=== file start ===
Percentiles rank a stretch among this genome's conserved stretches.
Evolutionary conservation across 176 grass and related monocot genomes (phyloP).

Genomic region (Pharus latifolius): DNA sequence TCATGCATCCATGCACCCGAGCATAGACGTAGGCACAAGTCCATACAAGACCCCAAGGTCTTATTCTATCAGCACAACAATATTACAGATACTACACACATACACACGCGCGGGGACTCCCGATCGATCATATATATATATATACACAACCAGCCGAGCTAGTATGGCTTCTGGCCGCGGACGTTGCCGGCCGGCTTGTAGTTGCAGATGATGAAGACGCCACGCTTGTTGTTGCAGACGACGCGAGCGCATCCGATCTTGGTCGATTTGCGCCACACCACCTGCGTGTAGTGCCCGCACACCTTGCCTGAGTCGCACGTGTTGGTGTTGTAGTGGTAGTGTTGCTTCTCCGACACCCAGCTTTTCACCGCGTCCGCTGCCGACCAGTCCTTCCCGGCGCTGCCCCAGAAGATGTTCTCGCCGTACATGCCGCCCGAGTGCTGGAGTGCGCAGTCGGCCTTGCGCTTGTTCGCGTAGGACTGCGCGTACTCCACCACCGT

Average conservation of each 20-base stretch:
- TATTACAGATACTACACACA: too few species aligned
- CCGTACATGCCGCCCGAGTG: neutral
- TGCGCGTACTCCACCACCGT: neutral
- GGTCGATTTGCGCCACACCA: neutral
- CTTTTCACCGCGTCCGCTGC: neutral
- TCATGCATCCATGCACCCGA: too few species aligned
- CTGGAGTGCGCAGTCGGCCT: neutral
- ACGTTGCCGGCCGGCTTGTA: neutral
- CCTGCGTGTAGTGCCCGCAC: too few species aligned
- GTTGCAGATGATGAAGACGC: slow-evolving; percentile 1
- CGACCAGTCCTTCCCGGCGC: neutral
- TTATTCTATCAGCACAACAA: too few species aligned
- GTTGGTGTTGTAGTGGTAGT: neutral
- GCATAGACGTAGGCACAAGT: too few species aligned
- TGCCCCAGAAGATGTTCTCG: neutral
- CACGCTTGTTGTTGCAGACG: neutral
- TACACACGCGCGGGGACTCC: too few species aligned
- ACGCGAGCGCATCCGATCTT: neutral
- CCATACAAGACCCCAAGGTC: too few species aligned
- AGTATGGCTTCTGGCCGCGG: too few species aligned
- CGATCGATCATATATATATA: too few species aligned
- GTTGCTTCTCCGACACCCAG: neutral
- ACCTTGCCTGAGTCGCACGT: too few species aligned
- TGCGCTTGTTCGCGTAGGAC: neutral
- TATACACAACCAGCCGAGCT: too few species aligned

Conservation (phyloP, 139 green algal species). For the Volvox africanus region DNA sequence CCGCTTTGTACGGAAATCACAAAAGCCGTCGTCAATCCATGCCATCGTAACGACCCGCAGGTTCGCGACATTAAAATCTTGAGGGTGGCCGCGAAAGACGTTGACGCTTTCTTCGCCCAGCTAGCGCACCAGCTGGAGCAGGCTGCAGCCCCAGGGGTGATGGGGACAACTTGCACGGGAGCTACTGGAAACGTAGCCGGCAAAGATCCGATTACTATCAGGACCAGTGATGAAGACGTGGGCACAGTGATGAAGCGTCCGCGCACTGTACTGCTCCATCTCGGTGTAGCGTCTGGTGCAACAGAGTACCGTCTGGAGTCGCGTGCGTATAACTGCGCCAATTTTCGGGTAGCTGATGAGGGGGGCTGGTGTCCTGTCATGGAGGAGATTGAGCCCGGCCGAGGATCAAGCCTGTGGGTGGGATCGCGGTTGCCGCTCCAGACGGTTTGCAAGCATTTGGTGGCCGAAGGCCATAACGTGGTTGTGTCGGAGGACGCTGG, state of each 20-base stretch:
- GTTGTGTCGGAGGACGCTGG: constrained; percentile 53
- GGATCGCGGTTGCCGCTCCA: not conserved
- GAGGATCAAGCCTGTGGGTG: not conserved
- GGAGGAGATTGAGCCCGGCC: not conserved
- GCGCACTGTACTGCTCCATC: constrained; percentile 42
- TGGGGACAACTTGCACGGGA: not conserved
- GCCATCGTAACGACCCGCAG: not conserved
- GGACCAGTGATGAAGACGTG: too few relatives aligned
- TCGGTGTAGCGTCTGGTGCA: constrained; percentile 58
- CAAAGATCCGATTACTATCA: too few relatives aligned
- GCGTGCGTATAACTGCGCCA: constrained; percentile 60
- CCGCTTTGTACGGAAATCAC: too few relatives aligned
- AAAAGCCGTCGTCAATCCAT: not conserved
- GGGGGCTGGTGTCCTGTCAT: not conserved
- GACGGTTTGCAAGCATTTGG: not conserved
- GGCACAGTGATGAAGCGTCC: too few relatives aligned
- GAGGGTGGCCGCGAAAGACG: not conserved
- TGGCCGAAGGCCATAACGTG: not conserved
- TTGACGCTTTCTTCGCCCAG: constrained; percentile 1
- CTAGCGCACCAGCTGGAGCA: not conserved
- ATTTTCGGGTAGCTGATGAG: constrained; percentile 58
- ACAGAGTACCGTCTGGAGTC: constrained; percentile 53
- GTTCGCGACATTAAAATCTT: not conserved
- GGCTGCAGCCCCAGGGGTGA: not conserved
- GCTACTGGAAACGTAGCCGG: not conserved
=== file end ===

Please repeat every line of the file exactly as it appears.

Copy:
Percentiles rank a stretch among this genome's conserved stretches.
Evolutionary conservation across 176 grass and related monocot genomes (phyloP).

Genomic region (Pharus latifolius): DNA sequence TCATGCATCCATGCACCCGAGCATAGACGTAGGCACAAGTCCATACAAGACCCCAAGGTCTTATTCTATCAGCACAACAATATTACAGATACTACACACATACACACGCGCGGGGACTCCCGATCGATCATATATATATATATACACAACCAGCCGAGCTAGTATGGCTTCTGGCCGCGGACGTTGCCGGCCGGCTTGTAGTTGCAGATGATGAAGACGCCACGCTTGTTGTTGCAGACGACGCGAGCGCATCCGATCTTGGTCGATTTGCGCCACACCACCTGCGTGTAGTGCCCGCACACCTTGCCTGAGTCGCACGTGTTGGTGTTGTAGTGGTAGTGTTGCTTCTCCGACACCCAGCTTTTCACCGCGTCCGCTGCCGACCAGTCCTTCCCGGCGCTGCCCCAGAAGATGTTCTCGCCGTACATGCCGCCCGAGTGCTGGAGTGCGCAGTCGGCCTTGCGCTTGTTCGCGTAGGACTGCGCGTACTCCACCACCGT

Average conservation of each 20-base stretch:
- TATTACAGATACTACACACA: too few species aligned
- CCGTACATGCCGCCCGAGTG: neutral
- TGCGCGTACTCCACCACCGT: neutral
- GGTCGATTTGCGCCACACCA: neutral
- CTTTTCACCGCGTCCGCTGC: neutral
- TCATGCATCCATGCACCCGA: too few species aligned
- CTGGAGTGCGCAGTCGGCCT: neutral
- ACGTTGCCGGCCGGCTTGTA: neutral
- CCTGCGTGTAGTGCCCGCAC: too few species aligned
- GTTGCAGATGATGAAGACGC: slow-evolving; percentile 1
- CGACCAGTCCTTCCCGGCGC: neutral
- TTATTCTATCAGCACAACAA: too few species aligned
- GTTGGTGTTGTAGTGGTAGT: neutral
- GCATAGACGTAGGCACAAGT: too few species aligned
- TGCCCCAGAAGATGTTCTCG: neutral
- CACGCTTGTTGTTGCAGACG: neutral
- TACACACGCGCGGGGACTCC: too few species aligned
- ACGCGAGCGCATCCGATCTT: neutral
- CCATACAAGACCCCAAGGTC: too few species aligned
- AGTATGGCTTCTGGCCGCGG: too few species aligned
- CGATCGATCATATATATATA: too few species aligned
- GTTGCTTCTCCGACACCCAG: neutral
- ACCTTGCCTGAGTCGCACGT: too few species aligned
- TGCGCTTGTTCGCGTAGGAC: neutral
- TATACACAACCAGCCGAGCT: too few species aligned

Conservation (phyloP, 139 green algal species). For the Volvox africanus region DNA sequence CCGCTTTGTACGGAAATCACAAAAGCCGTCGTCAATCCATGCCATCGTAACGACCCGCAGGTTCGCGACATTAAAATCTTGAGGGTGGCCGCGAAAGACGTTGACGCTTTCTTCGCCCAGCTAGCGCACCAGCTGGAGCAGGCTGCAGCCCCAGGGGTGATGGGGACAACTTGCACGGGAGCTACTGGAAACGTAGCCGGCAAAGATCCGATTACTATCAGGACCAGTGATGAAGACGTGGGCACAGTGATGAAGCGTCCGCGCACTGTACTGCTCCATCTCGGTGTAGCGTCTGGTGCAACAGAGTACCGTCTGGAGTCGCGTGCGTATAACTGCGCCAATTTTCGGGTAGCTGATGAGGGGGGCTGGTGTCCTGTCATGGAGGAGATTGAGCCCGGCCGAGGATCAAGCCTGTGGGTGGGATCGCGGTTGCCGCTCCAGACGGTTTGCAAGCATTTGGTGGCCGAAGGCCATAACGTGGTTGTGTCGGAGGACGCTGG, state of each 20-base stretch:
- GTTGTGTCGGAGGACGCTGG: constrained; percentile 53
- GGATCGCGGTTGCCGCTCCA: not conserved
- GAGGATCAAGCCTGTGGGTG: not conserved
- GGAGGAGATTGAGCCCGGCC: not conserved
- GCGCACTGTACTGCTCCATC: constrained; percentile 42
- TGGGGACAACTTGCACGGGA: not conserved
- GCCATCGTAACGACCCGCAG: not conserved
- GGACCAGTGATGAAGACGTG: too few relatives aligned
- TCGGTGTAGCGTCTGGTGCA: constrained; percentile 58
- CAAAGATCCGATTACTATCA: too few relatives aligned
- GCGTGCGTATAACTGCGCCA: constrained; percentile 60
- CCGCTTTGTACGGAAATCAC: too few relatives aligned
- AAAAGCCGTCGTCAATCCAT: not conserved
- GGGGGCTGGTGTCCTGTCAT: not conserved
- GACGGTTTGCAAGCATTTGG: not conserved
- GGCACAGTGATGAAGCGTCC: too few relatives aligned
- GAGGGTGGCCGCGAAAGACG: not conserved
- TGGCCGAAGGCCATAACGTG: not conserved
- TTGACGCTTTCTTCGCCCAG: constrained; percentile 1
- CTAGCGCACCAGCTGGAGCA: not conserved
- ATTTTCGGGTAGCTGATGAG: constrained; percentile 58
- ACAGAGTACCGTCTGGAGTC: constrained; percentile 53
- GTTCGCGACATTAAAATCTT: not conserved
- GGCTGCAGCCCCAGGGGTGA: not conserved
- GCTACTGGAAACGTAGCCGG: not conserved